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Can the Government Seize My Property Without Paying Me?

Homeowners have highly protected rights on their real property. They generally have the right to:

  1. Defend the land against intruders,
  2. Build upon the property, and
  3. Use it for any lawful purpose.

There are limited circumstances under which the government can take a homeowner's property away, such as eminent domain. But there are other instances, albeit quite limited, where the government may take someone's property without paying for it. These include:

  • Criminal asset forfeiture action
  • Civil forfeiture proceedings
  • Other forfeiture laws where seized property is connected to an illegal activity

A state may also seize property if it appears abandoned for a certain amount of time through its attorney general's office or other enforcement agency.

Eminent Domain

Sometimes, the government may force the property owner to sell a particular property to construct a public asset, such as a highway. Typically, the government decides that there needs to be a new road or some other public structure in the same place as privately owned real estate. The homeowners would then have to sell their land to the government in a power called "eminent domain." But, the government generally must pay for the market value of the property seized through eminent domain.

Check out the following articles to learn more about eminent domain:

Unpaid Debt and Taxes

The federal government and state and local governments may seize personal property, motor vehicles, and real estate connected to unpaid debt. Examples include:

Forced Sales in Criminal Cases

Under state laws and federal laws for criminal procedure, the government can take away private real estate even without paying the homeowner. If someone uses the property for certain crimes, the government can seize it. The crime must connect to the property in some fashion, such as the creation or distribution of illegal drugs.

The U.S. Department of Justice (DOJ) has an Asset Forfeiture Program backed by federal law. Other federal agencies, such as the Drug Enforcement Administration (DEA), have procedures in place for seizing property connected to controlled substances, such as:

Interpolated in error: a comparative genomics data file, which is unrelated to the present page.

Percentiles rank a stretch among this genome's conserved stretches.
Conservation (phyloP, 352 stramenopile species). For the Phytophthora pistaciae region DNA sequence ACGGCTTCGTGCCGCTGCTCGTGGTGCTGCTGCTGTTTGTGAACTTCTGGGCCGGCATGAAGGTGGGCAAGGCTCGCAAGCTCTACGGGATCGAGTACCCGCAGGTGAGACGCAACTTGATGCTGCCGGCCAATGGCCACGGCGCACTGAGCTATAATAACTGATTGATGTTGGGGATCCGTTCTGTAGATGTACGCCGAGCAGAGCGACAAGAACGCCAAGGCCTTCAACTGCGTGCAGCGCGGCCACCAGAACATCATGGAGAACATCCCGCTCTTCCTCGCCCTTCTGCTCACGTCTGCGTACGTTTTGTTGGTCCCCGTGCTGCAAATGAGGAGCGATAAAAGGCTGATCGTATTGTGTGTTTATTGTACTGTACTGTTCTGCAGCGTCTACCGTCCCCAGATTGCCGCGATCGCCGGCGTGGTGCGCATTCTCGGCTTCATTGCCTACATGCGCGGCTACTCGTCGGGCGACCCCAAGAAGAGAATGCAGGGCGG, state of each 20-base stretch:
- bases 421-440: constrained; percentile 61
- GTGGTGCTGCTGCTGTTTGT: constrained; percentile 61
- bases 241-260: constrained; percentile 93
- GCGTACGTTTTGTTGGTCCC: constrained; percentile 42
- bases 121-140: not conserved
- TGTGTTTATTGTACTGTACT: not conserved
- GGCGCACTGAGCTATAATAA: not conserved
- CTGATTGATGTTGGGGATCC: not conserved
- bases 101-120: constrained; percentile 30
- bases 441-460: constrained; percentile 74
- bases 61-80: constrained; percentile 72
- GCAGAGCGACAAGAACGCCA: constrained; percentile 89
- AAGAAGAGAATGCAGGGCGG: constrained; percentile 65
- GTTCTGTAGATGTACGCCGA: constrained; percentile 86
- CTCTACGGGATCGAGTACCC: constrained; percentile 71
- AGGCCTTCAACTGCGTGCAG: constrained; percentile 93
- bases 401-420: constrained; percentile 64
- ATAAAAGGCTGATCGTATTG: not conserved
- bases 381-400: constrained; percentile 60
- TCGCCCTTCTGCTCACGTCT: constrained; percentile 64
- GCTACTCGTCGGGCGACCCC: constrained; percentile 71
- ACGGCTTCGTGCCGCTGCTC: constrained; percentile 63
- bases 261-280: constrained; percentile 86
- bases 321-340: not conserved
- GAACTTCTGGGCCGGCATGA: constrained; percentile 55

• Drug trafficking
  • Money laundering
  • Importing of illegal substances or similar property

Under these circumstances, a federal district court judge may issue a seizure warrant to allow a seizing agency to take over forfeited property.

Civil Property Seizures

Under civil procedures for asset forfeiture, the government can take property it believes is being used for a criminal purpose. To seize property, police typically must prove to a court "by a preponderance of the evidence" that the property is substantially likely connected to criminal activity. Here, the property gets seized without its owner necessarily getting arrested or convicted of a crime.

"Preponderance of the evidence" is a more difficult standard than the "probable cause" standard required for an arrest. It means that the police must convince a judge that it is more likely than not that the property connects to a crime. If the police simply had to meet the probable cause standard, they would have to show that a prudent person could believe that the property was connected to the crime.

If law enforcement officers do not meet this rule but still seize the property, a homeowner can bring a claim against them. A claimant deprived of a proper forfeiture process, such as a judicial forfeiture proceeding, may be able to get:

  • The forfeited assets from local law enforcement agencies
  • Legal fees and attorney fees from the seizing agency

If the homeowner can also show that the seizure caused undue hardship, the court can release the property back to its owner.

Can the Government Seize Your Property? It Depends. Get Help From an Attorney

If the idea of the government taking away your property bothers you, you're not alone. Asset seizure is an evolving area of the law, and the Supreme Court is constantly hearing new cases that shape its future. If you believe the government is taking your land improperly, get professional help. An eminent domain attorney can look at your situation and help you determine your best options.

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Contact a qualified real estate to help you navigate land use issues including zoning, easements and eminent domain.

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